Mr. Bernanke did not imply that he would stop the Fed's policy of gradually raising short-term interest rates from their low point last year. The Fed has raised overnight rates on loans between banks 12 times since June 2004, to 4 percent from 1 percent, and Mr. Bernanke said nothing to dissuade investors from their view that he would probably nudge rates slightly higher at least once or twice in his first few months in office.

In sharp contrast to Mr. Greenspan, Mr. Bernanke immediately made it clear that he did not want to comment on fiscal policy. Where Mr. Greenspan supported President Bush's tax cuts in 2001, a move that many lawmakers say set the stage for the huge deficits that followed, Mr. Bernanke said he would not comment on any tax or budget proposals.

"I'm going to begin now to avoid making specific recommendations," he said in response to questioning from Senator Dodd.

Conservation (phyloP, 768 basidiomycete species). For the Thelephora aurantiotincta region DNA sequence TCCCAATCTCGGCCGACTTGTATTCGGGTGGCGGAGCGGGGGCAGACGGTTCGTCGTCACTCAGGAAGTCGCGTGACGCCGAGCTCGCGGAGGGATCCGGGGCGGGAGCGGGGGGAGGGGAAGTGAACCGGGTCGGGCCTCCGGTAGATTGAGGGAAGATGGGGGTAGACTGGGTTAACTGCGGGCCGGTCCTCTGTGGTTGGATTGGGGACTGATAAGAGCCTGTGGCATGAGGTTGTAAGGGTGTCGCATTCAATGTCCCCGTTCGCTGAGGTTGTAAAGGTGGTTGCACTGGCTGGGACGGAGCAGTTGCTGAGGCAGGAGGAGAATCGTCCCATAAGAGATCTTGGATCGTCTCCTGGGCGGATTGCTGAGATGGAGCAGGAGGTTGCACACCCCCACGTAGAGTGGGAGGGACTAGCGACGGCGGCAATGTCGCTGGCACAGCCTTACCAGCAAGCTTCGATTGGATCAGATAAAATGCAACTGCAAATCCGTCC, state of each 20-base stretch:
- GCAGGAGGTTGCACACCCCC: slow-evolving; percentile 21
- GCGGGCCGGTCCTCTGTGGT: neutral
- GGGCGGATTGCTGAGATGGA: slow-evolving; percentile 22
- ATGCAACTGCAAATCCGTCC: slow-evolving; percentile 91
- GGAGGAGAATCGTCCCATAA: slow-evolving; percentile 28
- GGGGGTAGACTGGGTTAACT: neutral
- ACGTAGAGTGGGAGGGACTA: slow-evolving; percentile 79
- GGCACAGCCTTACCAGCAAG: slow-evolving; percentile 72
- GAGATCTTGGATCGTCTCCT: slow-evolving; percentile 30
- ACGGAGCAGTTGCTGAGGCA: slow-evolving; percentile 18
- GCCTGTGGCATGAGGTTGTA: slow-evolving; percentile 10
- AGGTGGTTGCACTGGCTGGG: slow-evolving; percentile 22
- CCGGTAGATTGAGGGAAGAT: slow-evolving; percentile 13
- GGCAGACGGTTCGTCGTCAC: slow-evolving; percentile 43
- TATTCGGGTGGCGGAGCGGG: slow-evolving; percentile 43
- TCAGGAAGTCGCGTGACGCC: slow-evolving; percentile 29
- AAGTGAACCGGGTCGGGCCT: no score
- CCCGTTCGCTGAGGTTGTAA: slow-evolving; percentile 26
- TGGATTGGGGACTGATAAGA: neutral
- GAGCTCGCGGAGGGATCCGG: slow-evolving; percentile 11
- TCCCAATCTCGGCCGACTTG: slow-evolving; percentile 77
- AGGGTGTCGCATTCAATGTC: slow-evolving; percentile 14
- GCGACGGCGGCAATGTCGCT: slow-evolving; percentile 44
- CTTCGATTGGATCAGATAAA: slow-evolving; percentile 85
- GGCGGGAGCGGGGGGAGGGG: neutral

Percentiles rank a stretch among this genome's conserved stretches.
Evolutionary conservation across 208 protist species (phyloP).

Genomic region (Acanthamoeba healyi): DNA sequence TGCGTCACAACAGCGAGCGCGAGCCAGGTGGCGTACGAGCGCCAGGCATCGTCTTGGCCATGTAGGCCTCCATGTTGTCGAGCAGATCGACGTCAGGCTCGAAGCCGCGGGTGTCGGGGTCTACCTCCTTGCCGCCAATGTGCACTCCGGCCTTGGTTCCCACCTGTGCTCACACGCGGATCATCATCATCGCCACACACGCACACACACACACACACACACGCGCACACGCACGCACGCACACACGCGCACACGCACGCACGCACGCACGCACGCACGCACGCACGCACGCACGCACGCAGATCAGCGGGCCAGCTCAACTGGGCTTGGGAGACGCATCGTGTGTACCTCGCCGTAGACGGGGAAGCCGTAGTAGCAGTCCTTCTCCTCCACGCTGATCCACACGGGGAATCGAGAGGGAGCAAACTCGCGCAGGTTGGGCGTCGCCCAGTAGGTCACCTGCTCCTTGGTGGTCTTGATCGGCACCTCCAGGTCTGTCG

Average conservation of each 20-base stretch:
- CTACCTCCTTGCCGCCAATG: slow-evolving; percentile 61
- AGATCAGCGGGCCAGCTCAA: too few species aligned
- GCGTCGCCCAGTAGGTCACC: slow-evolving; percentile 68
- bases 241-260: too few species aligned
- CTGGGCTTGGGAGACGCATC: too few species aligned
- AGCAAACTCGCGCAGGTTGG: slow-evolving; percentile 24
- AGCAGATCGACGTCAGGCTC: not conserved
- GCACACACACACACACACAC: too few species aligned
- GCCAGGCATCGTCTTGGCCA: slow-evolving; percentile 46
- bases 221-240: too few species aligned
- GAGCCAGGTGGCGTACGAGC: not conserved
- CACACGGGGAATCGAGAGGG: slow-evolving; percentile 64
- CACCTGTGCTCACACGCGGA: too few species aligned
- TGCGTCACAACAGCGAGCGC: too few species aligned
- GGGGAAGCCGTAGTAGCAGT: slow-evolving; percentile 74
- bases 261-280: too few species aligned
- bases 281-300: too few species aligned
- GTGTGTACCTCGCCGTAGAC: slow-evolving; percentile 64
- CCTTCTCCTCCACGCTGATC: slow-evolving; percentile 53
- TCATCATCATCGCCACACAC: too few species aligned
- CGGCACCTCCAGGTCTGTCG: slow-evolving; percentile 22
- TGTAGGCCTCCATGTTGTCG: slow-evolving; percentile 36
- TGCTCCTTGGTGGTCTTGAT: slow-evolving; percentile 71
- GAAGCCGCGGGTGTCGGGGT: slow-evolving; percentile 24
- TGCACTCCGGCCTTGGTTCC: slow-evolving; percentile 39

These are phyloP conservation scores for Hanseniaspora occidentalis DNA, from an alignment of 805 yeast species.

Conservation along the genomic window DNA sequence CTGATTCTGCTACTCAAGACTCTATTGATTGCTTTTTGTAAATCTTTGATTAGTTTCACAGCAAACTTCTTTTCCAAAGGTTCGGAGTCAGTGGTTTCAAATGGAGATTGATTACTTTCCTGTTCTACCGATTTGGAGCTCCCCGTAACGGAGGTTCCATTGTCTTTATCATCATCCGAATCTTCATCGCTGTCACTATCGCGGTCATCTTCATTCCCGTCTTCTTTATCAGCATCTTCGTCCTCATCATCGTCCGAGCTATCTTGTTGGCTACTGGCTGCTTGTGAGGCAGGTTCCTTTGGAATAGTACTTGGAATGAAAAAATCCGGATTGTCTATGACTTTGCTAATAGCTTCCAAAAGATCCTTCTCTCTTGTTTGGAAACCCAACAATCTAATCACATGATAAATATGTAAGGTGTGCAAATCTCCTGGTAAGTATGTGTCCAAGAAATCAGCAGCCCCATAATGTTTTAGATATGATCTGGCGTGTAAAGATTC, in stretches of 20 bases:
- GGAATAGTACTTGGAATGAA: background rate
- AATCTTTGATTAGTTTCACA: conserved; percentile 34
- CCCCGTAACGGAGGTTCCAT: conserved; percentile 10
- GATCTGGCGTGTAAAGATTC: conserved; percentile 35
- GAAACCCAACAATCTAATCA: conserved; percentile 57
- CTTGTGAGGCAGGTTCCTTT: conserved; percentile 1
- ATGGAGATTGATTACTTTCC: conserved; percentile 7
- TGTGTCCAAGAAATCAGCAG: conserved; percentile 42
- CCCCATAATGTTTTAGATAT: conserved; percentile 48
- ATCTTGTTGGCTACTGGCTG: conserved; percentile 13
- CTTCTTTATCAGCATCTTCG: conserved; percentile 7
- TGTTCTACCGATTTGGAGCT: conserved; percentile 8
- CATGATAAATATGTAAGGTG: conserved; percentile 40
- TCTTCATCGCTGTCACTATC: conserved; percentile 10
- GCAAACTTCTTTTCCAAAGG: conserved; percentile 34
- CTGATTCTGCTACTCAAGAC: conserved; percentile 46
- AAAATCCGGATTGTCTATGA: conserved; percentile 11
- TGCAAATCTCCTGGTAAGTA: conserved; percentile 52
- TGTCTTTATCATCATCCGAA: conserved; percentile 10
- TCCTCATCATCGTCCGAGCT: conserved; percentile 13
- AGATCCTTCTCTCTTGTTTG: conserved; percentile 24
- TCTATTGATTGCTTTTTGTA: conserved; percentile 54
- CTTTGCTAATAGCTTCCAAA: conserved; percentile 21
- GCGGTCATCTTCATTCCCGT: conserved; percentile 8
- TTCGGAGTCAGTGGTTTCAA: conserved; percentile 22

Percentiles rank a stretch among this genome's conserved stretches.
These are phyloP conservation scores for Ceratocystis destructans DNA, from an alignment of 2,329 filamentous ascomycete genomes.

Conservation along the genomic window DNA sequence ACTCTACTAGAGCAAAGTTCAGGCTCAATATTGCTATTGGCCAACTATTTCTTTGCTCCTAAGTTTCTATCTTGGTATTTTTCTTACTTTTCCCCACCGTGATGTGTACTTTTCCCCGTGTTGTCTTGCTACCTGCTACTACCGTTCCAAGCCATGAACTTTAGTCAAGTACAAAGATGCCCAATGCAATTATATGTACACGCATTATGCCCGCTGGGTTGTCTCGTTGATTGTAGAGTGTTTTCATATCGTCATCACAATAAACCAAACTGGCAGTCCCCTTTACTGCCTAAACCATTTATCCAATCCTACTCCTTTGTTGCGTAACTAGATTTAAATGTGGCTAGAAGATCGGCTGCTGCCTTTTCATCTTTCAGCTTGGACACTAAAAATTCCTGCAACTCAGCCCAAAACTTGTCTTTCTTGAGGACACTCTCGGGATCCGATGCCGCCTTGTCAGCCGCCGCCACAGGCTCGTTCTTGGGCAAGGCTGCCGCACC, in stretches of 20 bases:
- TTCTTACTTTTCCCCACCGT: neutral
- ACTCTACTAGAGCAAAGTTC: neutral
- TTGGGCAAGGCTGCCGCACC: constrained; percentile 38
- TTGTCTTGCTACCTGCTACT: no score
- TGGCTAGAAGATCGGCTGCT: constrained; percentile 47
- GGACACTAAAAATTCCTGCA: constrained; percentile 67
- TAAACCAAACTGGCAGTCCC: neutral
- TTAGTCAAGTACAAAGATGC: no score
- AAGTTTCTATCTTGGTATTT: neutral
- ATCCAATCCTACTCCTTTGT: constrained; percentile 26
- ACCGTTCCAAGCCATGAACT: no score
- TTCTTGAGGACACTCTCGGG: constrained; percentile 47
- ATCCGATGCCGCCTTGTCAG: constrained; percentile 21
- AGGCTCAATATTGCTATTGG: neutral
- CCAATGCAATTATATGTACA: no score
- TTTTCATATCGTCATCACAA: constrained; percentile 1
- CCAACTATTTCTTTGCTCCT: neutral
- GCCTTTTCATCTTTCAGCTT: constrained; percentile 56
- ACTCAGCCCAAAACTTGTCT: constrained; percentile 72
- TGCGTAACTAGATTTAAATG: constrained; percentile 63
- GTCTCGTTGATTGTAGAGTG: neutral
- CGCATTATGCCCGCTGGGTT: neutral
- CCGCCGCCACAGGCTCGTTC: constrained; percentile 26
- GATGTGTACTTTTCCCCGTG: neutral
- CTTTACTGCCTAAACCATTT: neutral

When confronted with passages from a textbook he had written, in which he asserted that budget deficits tend to push up interest rates and "crowd out" private investments, he conceded that "it's possible" that tax cuts could cause more problems than they solve.

But even as he sought to put some distance between himself and Mr. Greenspan on that issue, he repeatedly stated his respect for Mr. Greenspan and his determination to build on the monetary policies in place.

"One may aspire to succeed Chairman Greenspan," he said, "but it will not be possible to replace him."

Jennifer Bayot contributed reporting from New York for this article